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past, though some hopeful appearances. A little boy of twelve years old joined the church a few days ago; being asked what was the means of his being awakened, he said, that "he thought one night that he had been given up to God in baptism, and he thought it to be his duty to give himself up to God." He is a remarkable instance of piety. I wished that our Baptist brethren had heard the relation.

The alteration that God has made in this state within the last two or three years is surprising. Thousands have been converted. The call almost everywhere now is-preach! preach! The harvest is great. I have been on a mission last fall, and was pleased to see the attention among the people. I am fully convinced that missionary exertions should be encouraged. We have formed a society in this state. I think we shall be able to maintain one missionary constantly; but labourers are few. You have heard of the death of the Rev. Dr. Swift. He died suddenly, while out on a mission, at the same time that I was out. I had an interview with him a few days before his death. Why so useful a man was taken away, and such a vile wretch spared, is to be resolved into the sovereign wisdom of God. Our loss. is almost insupportable. Zion trembled when he fell. I wonder that I have not visited Granville before now. Never was I so taken up with ministerial work, but yet do nothing. I still hope to see you. I am to set out to-morrow for Woodstock, over the mountains, to an ordination.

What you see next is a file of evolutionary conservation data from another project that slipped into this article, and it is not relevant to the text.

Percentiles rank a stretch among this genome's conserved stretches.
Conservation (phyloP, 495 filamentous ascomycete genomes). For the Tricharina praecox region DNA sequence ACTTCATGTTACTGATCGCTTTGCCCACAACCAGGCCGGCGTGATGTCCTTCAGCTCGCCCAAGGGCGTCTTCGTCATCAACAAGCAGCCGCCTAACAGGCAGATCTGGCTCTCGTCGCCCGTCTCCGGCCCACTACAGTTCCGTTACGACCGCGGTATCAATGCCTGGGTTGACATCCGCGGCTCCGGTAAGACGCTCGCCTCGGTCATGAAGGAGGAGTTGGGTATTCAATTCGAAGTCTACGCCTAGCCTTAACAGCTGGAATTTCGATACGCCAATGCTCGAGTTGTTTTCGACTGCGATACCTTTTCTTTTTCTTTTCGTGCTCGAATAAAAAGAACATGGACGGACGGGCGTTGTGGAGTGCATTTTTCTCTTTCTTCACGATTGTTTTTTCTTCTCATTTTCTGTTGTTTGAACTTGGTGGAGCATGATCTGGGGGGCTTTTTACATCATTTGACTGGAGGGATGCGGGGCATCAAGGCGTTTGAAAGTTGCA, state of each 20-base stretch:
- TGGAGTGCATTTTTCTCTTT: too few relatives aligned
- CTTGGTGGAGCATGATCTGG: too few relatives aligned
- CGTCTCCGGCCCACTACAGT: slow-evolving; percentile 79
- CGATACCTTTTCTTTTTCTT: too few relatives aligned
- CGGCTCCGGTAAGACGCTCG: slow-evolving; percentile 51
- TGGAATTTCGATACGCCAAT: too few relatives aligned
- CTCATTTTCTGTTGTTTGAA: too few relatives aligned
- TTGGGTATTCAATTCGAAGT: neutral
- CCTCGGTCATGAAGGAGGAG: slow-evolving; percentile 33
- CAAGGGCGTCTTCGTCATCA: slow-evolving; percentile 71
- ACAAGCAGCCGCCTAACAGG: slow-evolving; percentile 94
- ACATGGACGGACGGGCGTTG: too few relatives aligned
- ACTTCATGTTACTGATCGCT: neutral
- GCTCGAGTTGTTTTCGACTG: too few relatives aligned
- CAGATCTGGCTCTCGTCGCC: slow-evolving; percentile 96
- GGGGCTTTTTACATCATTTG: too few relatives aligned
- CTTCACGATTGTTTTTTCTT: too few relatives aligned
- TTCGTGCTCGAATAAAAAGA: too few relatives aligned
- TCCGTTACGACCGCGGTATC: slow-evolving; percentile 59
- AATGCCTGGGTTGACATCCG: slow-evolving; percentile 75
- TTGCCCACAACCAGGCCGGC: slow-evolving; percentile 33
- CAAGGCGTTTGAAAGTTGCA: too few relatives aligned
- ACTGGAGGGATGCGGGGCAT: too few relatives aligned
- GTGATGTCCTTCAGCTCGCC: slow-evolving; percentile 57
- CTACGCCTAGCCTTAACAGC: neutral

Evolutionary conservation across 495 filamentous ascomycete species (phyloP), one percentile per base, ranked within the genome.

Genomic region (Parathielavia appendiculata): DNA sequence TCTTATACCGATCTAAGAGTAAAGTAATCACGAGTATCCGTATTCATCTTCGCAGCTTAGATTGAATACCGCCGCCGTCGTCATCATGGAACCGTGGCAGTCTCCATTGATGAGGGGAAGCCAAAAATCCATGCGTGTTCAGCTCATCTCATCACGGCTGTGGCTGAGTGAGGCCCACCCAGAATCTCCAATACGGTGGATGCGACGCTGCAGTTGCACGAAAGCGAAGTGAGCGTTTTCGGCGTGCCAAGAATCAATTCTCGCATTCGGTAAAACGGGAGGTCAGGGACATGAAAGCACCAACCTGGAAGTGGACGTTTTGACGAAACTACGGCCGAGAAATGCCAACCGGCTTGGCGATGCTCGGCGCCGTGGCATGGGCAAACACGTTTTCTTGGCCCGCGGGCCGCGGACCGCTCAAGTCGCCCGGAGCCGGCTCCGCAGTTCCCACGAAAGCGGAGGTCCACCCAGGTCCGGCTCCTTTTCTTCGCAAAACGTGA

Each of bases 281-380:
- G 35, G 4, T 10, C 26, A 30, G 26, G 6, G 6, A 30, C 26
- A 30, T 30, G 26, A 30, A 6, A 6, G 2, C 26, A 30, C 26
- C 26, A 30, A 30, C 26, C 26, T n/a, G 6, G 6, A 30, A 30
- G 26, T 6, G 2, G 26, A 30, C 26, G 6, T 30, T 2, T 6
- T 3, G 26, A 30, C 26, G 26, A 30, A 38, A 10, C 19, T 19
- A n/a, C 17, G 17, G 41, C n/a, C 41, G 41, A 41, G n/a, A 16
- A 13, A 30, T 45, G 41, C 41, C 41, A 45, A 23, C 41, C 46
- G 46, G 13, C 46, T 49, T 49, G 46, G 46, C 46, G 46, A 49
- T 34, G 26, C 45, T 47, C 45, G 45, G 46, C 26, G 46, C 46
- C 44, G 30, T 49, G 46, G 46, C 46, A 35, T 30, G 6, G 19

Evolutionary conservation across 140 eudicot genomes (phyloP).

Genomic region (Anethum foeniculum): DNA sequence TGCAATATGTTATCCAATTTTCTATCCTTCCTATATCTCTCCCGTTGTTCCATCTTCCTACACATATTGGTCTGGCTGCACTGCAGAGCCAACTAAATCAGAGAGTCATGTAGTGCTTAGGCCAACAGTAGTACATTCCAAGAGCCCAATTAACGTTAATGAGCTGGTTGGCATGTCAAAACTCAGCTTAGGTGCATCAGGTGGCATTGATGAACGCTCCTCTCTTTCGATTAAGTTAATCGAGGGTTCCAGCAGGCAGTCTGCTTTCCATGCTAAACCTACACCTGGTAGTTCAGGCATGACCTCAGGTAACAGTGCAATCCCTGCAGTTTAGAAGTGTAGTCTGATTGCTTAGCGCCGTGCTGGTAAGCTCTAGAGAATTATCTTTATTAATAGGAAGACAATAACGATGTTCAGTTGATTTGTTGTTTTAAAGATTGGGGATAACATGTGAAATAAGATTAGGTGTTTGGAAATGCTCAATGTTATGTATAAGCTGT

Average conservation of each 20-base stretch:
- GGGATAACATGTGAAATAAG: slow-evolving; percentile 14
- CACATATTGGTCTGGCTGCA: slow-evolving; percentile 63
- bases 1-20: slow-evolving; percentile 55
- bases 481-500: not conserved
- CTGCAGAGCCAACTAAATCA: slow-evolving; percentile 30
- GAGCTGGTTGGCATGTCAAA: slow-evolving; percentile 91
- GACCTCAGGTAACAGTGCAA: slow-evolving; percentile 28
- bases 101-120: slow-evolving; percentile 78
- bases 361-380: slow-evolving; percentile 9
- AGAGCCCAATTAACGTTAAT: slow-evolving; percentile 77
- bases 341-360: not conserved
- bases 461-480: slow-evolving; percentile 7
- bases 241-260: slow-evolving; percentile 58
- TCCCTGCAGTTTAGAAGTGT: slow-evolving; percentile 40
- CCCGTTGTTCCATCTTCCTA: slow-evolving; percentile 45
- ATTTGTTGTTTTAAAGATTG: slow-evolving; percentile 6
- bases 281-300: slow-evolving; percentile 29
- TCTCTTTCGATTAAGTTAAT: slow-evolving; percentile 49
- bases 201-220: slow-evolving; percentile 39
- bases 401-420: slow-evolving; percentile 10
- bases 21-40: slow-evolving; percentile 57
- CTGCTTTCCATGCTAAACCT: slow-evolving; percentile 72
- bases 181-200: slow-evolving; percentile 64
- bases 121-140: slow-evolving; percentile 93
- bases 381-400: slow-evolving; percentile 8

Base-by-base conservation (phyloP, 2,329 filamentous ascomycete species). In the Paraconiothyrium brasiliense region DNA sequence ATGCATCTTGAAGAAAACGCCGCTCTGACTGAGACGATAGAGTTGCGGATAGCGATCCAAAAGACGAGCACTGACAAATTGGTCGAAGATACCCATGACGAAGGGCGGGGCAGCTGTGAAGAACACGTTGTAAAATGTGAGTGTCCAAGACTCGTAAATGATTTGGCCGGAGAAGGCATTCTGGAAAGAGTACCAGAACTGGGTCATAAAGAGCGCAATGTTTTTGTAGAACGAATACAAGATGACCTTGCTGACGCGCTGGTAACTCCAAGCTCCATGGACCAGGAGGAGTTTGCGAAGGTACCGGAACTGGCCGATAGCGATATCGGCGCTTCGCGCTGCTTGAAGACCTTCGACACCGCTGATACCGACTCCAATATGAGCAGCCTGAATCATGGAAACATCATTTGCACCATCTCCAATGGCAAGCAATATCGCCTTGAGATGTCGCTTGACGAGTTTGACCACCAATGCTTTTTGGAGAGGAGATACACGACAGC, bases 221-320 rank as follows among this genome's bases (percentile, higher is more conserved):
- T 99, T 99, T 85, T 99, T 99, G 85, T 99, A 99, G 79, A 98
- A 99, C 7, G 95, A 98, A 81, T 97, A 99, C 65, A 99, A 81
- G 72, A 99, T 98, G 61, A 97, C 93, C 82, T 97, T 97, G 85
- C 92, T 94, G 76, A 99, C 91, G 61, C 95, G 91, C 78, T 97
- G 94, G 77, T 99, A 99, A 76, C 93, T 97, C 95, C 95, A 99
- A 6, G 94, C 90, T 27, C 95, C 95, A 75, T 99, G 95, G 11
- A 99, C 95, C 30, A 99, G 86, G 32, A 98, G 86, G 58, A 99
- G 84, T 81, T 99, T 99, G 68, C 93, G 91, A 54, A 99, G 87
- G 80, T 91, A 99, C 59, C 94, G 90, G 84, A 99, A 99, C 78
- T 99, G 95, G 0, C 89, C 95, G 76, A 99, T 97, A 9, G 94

Remember me at the throne of grace.

Yours sincerely in gospel bonds, &c. This was written in the greatest haste, which must excuse inelegance-'tis time to attend conference.



Rutland, February 9th, 1806.


Did you know the satisfaction it affords me to hear from you and from Granville, the place of my former residence, I am persuaded you would feel yourself amply rewarded in writing to me. You speak of stupidity among you, and I wish I was able to tell you that it is different with us. We have had great and peculiar trials, such as I have never experienced since I have been in the work of the ministry; but, through the blessing of God, they have in a good measure subsided. I think, on the whole, matters are growing more favourable as to religion in Vermont. Ministers are settling very fast. Middletown, Middlebury, Essex, and Shorham, afford recent instances. Many other towns are following their example. I think, as Dr. Burton observed the other day, that infidelity is on the decline, which makes the enemy to rage violently.

I was apprized of Mr. S―'s sentiment more than a year ago, by a man from his parish. I think that Arianism is what will now call for the resistance of the advocates for truth.

I was exceedingly pleased with your proposal to contribute something for the use of children. I think we are too apt to neglect them. The future being of the church depends, under God, upon them. Should I be able to afford any materials for the work, I shall most willingly contribute.

In answer to your question* I would readily say, No; for the reasons following:-God nowhere requires it. Those exercises necessary for damnation are what the holy soul would deprecate. The damned will for ever hate God and seek his destruction. A Christian can never see that it is for the glory of God to damn him.

* Does_true submission ever imply a willingness to be damned for the glory of God?